1. Trial court did not err in refusing to suppress (a) evidence seized in warranted search of defendant's apartment or (b) statements made by defendant to arresting officers at time of execution of search warrant.
2. Trial court did not abuse its discretion in refusing to impose sanctions for prosecutor's unintentional, non-prejudicial failure to comply with pretrial discovery order.
3. Trial court properly denied motion to compel disclosure of identity of informant.
Defendant was found guilty by a district court jury of a charge of possession of marijuana with intent to sell and was sentenced by the trial court to 5 years probation, with the first 9 months to be spent in jail. On this appeal from judgment of conviction defendant contends that his right to a fair trial was prejudiced by (1) the trial court's refusal to suppress (a) evidence seized in a warranted search of defendant's residence and (b) statements made by defendant to arresting officers when they executed the search warrant, (2) the prosecutor's failure to comply with a pretrial discovery order, and (3) the trial court's refusal to order the disclosure of the identity of an informant who participated in a controlled buy from defendant. We affirm.
1. The police in this case, after talking with an informant who claimed he had made a purchase of marijuana from defendant and who described defendant and his apartment in detail, had the informant go to defendant's residence and make a "controlled buy." The officers obtained a search warrant on the basis of their observations of this controlled buy and the information which they obtained from the informant. The resulting search of defendant's apartment revealed a large amount (approximately 7 pounds) of marijuana. Defendant, who was present at the time of the search and was given a Miranda warning before being questioned, admitted possessing marijuana and admitted selling about a pound, at $35 an ounce, to his friends in the previous week.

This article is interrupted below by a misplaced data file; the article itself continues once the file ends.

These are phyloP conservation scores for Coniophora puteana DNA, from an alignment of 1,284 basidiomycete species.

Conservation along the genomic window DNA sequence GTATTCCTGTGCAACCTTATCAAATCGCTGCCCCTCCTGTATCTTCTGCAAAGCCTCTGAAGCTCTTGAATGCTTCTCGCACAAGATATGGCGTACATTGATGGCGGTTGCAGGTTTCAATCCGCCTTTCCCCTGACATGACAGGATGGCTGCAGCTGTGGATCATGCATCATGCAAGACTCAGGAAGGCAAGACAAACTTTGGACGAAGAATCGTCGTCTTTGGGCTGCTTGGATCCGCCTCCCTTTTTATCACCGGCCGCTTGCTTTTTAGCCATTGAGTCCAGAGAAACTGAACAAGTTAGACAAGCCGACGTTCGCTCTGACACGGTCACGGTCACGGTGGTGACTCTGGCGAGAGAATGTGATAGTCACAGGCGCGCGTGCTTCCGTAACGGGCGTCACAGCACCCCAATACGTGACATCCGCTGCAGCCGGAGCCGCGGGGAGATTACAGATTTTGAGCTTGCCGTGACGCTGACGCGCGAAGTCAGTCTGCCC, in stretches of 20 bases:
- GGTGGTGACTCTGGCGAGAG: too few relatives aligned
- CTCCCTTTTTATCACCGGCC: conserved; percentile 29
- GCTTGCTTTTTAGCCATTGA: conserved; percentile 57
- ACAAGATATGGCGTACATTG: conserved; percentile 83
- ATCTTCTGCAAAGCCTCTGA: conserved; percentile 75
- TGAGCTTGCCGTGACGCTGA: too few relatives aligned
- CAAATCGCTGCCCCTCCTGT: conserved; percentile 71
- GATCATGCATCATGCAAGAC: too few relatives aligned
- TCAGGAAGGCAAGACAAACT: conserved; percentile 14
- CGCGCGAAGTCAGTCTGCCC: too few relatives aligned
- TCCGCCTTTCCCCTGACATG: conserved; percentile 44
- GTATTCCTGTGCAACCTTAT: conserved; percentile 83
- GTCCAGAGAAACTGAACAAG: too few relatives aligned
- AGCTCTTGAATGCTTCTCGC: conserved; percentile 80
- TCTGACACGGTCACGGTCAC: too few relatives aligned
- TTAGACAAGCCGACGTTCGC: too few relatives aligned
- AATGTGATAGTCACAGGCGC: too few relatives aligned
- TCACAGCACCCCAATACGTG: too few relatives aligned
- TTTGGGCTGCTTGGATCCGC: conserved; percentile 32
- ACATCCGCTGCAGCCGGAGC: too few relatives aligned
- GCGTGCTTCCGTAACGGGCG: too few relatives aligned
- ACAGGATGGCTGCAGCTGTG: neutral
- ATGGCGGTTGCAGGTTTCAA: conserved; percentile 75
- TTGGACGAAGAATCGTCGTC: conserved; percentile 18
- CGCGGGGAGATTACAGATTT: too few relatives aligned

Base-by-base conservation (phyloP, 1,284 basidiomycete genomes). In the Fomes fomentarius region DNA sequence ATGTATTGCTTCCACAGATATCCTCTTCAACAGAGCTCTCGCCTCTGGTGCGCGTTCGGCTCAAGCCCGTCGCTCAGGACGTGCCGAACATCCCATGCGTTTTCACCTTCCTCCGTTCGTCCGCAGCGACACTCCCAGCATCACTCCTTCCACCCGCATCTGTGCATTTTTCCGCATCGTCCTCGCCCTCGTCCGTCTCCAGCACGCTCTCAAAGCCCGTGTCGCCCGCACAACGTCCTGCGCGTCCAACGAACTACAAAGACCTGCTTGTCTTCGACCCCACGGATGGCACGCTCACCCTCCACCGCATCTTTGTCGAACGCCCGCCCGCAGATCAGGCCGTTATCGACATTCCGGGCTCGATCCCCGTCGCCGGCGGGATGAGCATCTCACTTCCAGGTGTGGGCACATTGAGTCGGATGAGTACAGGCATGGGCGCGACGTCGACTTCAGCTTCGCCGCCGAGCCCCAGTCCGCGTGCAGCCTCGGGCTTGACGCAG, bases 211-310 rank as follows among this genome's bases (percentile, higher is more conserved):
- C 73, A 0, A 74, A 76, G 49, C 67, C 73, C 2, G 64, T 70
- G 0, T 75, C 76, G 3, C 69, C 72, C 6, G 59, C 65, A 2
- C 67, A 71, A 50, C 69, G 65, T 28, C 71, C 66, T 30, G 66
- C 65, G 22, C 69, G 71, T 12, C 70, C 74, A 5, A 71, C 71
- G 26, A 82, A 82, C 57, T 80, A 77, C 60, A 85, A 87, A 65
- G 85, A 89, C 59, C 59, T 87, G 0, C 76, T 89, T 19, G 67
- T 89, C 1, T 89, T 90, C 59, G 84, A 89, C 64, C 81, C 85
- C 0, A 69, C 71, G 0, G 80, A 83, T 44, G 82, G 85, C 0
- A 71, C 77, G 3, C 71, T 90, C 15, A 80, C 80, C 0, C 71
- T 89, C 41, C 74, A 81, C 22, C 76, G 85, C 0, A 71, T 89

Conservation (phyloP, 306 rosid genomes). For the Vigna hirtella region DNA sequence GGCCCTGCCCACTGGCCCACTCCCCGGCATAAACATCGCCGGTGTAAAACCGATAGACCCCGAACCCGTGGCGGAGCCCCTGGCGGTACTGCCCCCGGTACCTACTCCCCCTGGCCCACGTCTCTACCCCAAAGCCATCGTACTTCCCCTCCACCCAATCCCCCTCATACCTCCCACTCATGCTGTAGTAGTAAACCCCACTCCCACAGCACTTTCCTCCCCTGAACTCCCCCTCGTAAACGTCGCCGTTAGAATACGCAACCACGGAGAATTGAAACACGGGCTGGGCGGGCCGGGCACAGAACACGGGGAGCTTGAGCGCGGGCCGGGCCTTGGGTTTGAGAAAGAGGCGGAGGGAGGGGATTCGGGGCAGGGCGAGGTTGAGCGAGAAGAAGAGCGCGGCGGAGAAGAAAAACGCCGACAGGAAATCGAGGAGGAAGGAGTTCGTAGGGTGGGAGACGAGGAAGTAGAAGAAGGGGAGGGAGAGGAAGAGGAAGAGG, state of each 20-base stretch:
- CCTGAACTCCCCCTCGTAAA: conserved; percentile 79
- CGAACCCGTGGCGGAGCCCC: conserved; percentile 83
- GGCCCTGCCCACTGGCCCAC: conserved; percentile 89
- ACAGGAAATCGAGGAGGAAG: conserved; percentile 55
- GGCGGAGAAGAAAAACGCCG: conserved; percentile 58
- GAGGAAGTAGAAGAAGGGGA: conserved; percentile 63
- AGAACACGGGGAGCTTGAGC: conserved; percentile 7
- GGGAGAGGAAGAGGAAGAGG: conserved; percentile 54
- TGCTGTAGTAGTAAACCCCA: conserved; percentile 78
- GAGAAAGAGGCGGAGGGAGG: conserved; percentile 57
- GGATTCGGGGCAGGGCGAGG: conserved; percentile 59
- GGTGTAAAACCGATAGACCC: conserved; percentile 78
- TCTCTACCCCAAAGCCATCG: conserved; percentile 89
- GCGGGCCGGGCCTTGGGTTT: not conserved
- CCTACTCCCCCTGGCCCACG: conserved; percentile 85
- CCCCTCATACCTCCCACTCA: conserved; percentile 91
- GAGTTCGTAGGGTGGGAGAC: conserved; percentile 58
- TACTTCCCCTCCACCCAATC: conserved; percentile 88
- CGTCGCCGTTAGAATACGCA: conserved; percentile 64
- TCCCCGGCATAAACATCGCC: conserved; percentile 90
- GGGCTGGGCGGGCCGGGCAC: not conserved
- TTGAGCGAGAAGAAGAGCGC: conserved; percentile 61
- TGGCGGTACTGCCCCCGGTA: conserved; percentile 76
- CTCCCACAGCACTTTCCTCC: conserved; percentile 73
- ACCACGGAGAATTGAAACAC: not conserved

Defendant's contention that the warrant application did not establish probable cause to search is answered by our decisions in State v. Yaritz, 287 N.W.2d 13 (Minn. 1979), and State v. Hawkins, 278 N.W.2d 750 (Minn. 1979), both of which are in point.
Defendant's contention that the statements he made were the fruit of an illegal arrest is based on the United States Supreme Court's decision in Payton v. New York, 445 U.S. 573,63 L. Ed. 2d 639, 100 S. Ct. 1371 (1980), which held that the fourth amendment prohibits police, absent exigent circumstances or consent, from making a warrantless entry--that is, crossing of the threshold--into a suspect's residence in order to make a felony arrest. We have twice held that Payton should not be given retroactive application. State v. Smith, 305 N.W.2d 798 (Minn. 1981) filed May 22, 1981; and State v. Watts,305 N.W.2d 860 (Minn. 1981) filed May 22, 1981. Accordingly, defendant could not benefit from that decision, even if his arrest failed to meet the standards of the case. However, we note that in fact the entry in this case was not a warrantless entry but was a lawful entry to execute a search warrant. Under the circumstances, the Payton holding would not seem to be applicable even if it were to be applied retroactively.
2. Defendant's contention that the trial court abused its discretion in failing to impose sanctions for the prosecutor's unintentional, non-prejudicial violation of a pretrial discovery order is meritless. State v. Lindsey, 284 N.W.2d 368 (Minn. 1979).
3. Defendant's contention that he was prejudiced by the trial court's refusal to compel disclosure of the identity of the informant is also meritless. If defendant had been charged with making a sale to the informant or if the state had elicited evidence of the sale at trial, then defendant would have been entitled to know the identity of the informant so that he could call him as a witness. Syrovatka v. State, 278 N.W.2d 558 (Minn. 1979). However, defendant was not charged with making a sale and the state did not elicit evidence of the controlled buy. Rather, it was defense counsel who, for reasons of his own, deliberately chose to elicit, over an objection by the prosecutor, the evidence concerning the controlled buy.